I cycle the road along the Rio Mannu valley and then the climb that takes me to the volcanic plateau where Ittiri is located. I stop at the Town Hall, on the main road, where I meet the councilor Peppino who takes me to the house where I will be tonight, in the upper part of this town full of ups and downs!
My guide is Severino, the chief of the traffic wardens, who takes me by car to visit the area. Just outside the village there is the domus de janas necropolis of Musellos, one of the many that are in this area, which due to its volcanic nature must have been ideal for rock diggers! We see it from afar and from here I can see the rows of stairways that are on the sides of the entrances of the tombs! We drive a little way and arrive at another site, Coronas Buttiosas, where the red rocks are dug with cavities similar to prehistoric caves.
We drive in this territory, rich in cork trees. Severino tells me that once it was all cultivated and full of farmhouses. We arrive at one of these, all in stone, with a perfect semicircle roof and a stone water tank inside, “su lacu”. Olive trees are also abundant in these countryside, and in fact Ittiri is part of the City of Oil circuit.
We continue on the road leading to Romana, where I will be in the next few days, and the landscape becomes decidedly more arid. We are close to Monte Toru, a volcanic plateau whose ridge characterizes this area, which resemble a bit the American “far west”. We drive through the canyon where the road winds and then we reverse the route, enjoying this incredible view, which the hot air makes it even more fascinating.
We now go to two important churches. The first stop is at the remains of the abbey of Our Lady of Paulis. It remains part of the beautiful structure, where I struggle with the high vegetation, and can admire the arches in red volcanic stone overlaid by beautiful white limestone. We are in the territory of Ittiri, on the border with Uri, where there is a church of the same name and where the statue of the Madonna is kept, which is brought here only during the religious feast.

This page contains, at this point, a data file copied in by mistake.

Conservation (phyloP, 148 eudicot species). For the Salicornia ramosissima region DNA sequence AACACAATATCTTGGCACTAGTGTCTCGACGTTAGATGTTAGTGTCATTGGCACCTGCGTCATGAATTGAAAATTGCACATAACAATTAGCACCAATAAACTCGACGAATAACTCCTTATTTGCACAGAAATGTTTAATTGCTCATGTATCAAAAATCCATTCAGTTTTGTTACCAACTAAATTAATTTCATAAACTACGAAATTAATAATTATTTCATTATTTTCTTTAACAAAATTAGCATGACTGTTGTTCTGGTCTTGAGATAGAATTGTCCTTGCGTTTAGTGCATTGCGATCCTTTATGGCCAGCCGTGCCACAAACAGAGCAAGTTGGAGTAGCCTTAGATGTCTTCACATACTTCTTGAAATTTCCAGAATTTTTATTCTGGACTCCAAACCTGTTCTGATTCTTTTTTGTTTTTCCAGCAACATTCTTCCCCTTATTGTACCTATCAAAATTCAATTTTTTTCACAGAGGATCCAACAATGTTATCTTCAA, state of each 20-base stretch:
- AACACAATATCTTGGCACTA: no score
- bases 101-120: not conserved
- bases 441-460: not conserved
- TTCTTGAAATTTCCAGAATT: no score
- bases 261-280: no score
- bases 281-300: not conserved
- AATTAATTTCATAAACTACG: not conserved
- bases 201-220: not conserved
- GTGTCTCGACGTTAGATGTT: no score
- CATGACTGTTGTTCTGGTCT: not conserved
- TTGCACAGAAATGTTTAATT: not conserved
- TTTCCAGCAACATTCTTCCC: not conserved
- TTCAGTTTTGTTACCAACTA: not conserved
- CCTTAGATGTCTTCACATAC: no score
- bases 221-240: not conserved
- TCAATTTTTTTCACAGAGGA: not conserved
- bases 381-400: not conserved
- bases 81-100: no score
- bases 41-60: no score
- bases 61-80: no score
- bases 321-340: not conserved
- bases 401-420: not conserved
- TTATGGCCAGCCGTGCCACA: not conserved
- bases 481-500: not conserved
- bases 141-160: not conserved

Going up towards the plateau of Sas Seas we arrive at the church of Our Lady of Coros (the name of this area of Sardinia), all in white limestone and with the old monastery attached. Unfortunately, the external gate is closed and we cannot see it up close, but not far from here we stop at a panoramic point. The view extends to Lake Cuga, to the territory of Sassari, with the Osilo hill visible, and even Capo Caccia can be recognized in the distance.
There are also many nuraghi, the nuraghe Majore above all. On the way back to the village we stop and enter a piece of land to admire the remains of one of these. Severino’s dream is to acquire this land and make it usable, perhaps with a refreshment point. Beautiful ideas often not feasible due to lack of public funds.
Back to the village, I say goodbye to Severino and take a walk to admire the centre of this town. First the beautiful building that houses the civic hospital. I go down the beautiful tree-lined avenue and pass the Sussarellu baronial palace. The whole centre is full of volcanic red stone houses, beautiful wooden doors and noble buildings in Art Nouveau style.
I pass the parish church of San Pietro in Vincoli with a beautiful neoclassical red stone facade and a tall bell tower in white limestone, and I arrive at the far end of the village, having crossed several statues in red trachyte. Here, in fact, the biennial of trachyte takes place, a sculptural competition whose works are exhibited in the city centre.
SARDINIAN SHORT STORIES
In my passage in the “hard core” area of the launeddas, the Sarrabus in the south-west of the island, I had heard of and seen images of a very particular bronze statue, found right in the territory of Ittiri. First in the laboratory of Pitano in Maracalagonis, then in Villaputzu with Andrea, Giancarlo and Salvatore. This bronze statue seems a real source of pride for launeddists!
In one of the archaeological sites near Ittiri, a small bronze known as “the Ittiri flutist” was found by the famous archaeologist Antonio Taramelli, representing a player with a three-cane flute, most likely a sort of launeddas. The male figure, which seems partially seated, is characterised by a large erected phallus.
The fact that he wears a skullcap hat goes almost unnoticed, as do the protruding breasts, which resemble it to a hermaphrodite. It is a pity not to be able to see this statuette live, because it is currently located at the Archaeological Museum of Cagliari. However, its vital energy spreads to the four corners of our island, certainly in the south-eastern corner!